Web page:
Here’s another way to look at how Breeders’ Cup starters fared for the rest of the year on a per race basis over the five year period:
Overall 2013 is pretty much inline with the past five years in terms of the races producing the same year run back starters. In both 2013 and the five year period the Turf Sprint has produced the most same year run backs (13.3% in 2013 and 11.8% in the five year period) while the Filly and Mare Turf produced the least with only three starters in the five year period, one of which started in 2013. Here’s another way to look at the Breeders’ Cup races by percentage of starters over the five year period:
The chart starts with the Classic at 6.3% in blue at the top and follows the key clockwise to the Turf Sprint at 11.8%. Here are the percentages for the unmarked races: Distaff = 2.5% of starters, Filly and Mare Turf = 1.3% of starters, Juvenile Fillies Turf = 4.6% of starters and the Juvenile Sprint = 2.9% of starters.
A Look at the Starters
As we mentioned at the beginning, the win percentage for same year run back starters has remained relatively fixed despite the notable increase in run backs in the five year period. Here’s a look at the Breeders’ Cup starters who were same year run back winners between 2009 and 2013.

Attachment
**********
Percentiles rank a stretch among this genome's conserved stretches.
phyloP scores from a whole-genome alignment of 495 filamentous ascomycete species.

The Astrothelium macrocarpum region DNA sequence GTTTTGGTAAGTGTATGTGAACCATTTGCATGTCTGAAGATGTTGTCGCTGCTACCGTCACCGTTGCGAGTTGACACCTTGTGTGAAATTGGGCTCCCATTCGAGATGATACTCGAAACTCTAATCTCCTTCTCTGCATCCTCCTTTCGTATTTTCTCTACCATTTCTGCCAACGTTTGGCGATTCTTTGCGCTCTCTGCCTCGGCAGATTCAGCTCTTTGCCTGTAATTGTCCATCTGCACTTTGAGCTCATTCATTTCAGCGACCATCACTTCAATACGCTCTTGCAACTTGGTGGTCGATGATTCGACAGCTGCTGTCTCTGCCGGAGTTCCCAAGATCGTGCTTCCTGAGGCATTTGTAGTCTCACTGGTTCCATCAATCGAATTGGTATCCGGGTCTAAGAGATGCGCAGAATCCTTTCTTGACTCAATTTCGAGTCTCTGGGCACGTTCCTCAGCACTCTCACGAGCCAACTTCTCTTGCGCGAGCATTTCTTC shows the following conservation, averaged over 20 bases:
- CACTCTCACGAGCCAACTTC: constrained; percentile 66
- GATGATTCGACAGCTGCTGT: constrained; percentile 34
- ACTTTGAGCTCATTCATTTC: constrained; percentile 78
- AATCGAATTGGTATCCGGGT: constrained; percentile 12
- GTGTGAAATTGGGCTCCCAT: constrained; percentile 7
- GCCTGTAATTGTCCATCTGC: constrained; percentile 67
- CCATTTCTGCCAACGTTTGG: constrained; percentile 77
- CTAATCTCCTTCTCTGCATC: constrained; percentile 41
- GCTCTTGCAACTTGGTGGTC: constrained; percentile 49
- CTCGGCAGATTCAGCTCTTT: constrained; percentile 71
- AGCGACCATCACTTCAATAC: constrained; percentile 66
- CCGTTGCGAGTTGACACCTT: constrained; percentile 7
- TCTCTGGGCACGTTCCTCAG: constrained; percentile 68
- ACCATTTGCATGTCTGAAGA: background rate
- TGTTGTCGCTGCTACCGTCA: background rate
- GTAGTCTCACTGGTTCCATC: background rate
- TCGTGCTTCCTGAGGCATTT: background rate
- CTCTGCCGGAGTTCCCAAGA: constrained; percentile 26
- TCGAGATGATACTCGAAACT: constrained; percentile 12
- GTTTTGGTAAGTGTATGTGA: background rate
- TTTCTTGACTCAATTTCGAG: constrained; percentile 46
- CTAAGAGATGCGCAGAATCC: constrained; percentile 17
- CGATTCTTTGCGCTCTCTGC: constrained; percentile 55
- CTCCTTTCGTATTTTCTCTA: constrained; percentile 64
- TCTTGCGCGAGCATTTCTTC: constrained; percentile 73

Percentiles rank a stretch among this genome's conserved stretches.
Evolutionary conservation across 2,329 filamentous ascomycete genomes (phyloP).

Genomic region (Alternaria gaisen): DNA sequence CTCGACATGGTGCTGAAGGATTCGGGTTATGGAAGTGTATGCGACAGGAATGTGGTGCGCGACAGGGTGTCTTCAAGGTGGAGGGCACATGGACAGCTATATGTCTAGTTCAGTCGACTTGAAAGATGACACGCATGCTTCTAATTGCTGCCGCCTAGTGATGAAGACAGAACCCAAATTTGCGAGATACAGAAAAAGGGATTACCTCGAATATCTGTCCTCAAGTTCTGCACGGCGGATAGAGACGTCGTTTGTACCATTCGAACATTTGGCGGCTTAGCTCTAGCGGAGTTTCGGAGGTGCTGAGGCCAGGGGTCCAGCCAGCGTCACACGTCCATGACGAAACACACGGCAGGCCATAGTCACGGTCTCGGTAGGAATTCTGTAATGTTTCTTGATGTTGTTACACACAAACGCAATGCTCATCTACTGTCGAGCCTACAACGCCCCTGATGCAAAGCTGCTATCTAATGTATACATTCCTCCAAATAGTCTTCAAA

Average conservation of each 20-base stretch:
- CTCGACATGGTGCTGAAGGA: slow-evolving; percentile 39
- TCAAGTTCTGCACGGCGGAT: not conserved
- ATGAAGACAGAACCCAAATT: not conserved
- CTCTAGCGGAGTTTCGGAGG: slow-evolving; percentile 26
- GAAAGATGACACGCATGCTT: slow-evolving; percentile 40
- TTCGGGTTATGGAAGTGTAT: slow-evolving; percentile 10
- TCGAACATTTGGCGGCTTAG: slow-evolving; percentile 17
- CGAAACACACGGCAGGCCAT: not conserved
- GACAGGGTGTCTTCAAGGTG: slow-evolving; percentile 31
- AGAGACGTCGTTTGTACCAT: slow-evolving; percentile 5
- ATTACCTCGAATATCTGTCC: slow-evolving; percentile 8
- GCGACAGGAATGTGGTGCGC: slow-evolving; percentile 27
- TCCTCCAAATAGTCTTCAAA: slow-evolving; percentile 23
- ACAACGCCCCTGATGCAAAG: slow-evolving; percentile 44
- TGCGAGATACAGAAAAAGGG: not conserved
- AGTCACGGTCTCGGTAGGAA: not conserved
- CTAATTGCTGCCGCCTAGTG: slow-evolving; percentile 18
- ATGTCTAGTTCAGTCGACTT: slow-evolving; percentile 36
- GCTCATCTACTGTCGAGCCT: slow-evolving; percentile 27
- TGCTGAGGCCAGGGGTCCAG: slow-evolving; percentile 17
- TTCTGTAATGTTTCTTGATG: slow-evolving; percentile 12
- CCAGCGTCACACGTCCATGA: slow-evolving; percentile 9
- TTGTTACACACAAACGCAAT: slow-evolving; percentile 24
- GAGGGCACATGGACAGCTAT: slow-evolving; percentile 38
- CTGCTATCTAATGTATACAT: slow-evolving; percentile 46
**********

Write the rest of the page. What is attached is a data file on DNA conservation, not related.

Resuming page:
The five year period produced two two-time winners. Cloudy’s Knight won both of his post Breeders’ Cup Marathon run backs in 2009 (Valedictory Stakes, G2 W.L. McKnight) while Teddy’s Promise won a post Breeders’ Cup run back in 2012 (Kalookan Queen) and 2013 (Playa Del Rey).
Cut backs were the overwhelming distance move for winners in 2013 at 50% with same distance returns producing 35.7% winners but in the five year period runners who cut back in distance or remained at the same distance won equally.
While every Breeders’ Cup race has had a same year run back within the five year period (and in 2013), not all Breeders’ Cup races are represented by a same-year run back winner. The Distaff, Filly and Mare Turf and Juvenile Sprint produced no winners between 2009 and 2013. The Distaff did produce one show and the Juvenile Sprint produced a show and a place the Filly and Mare Turf has yet to hit the board.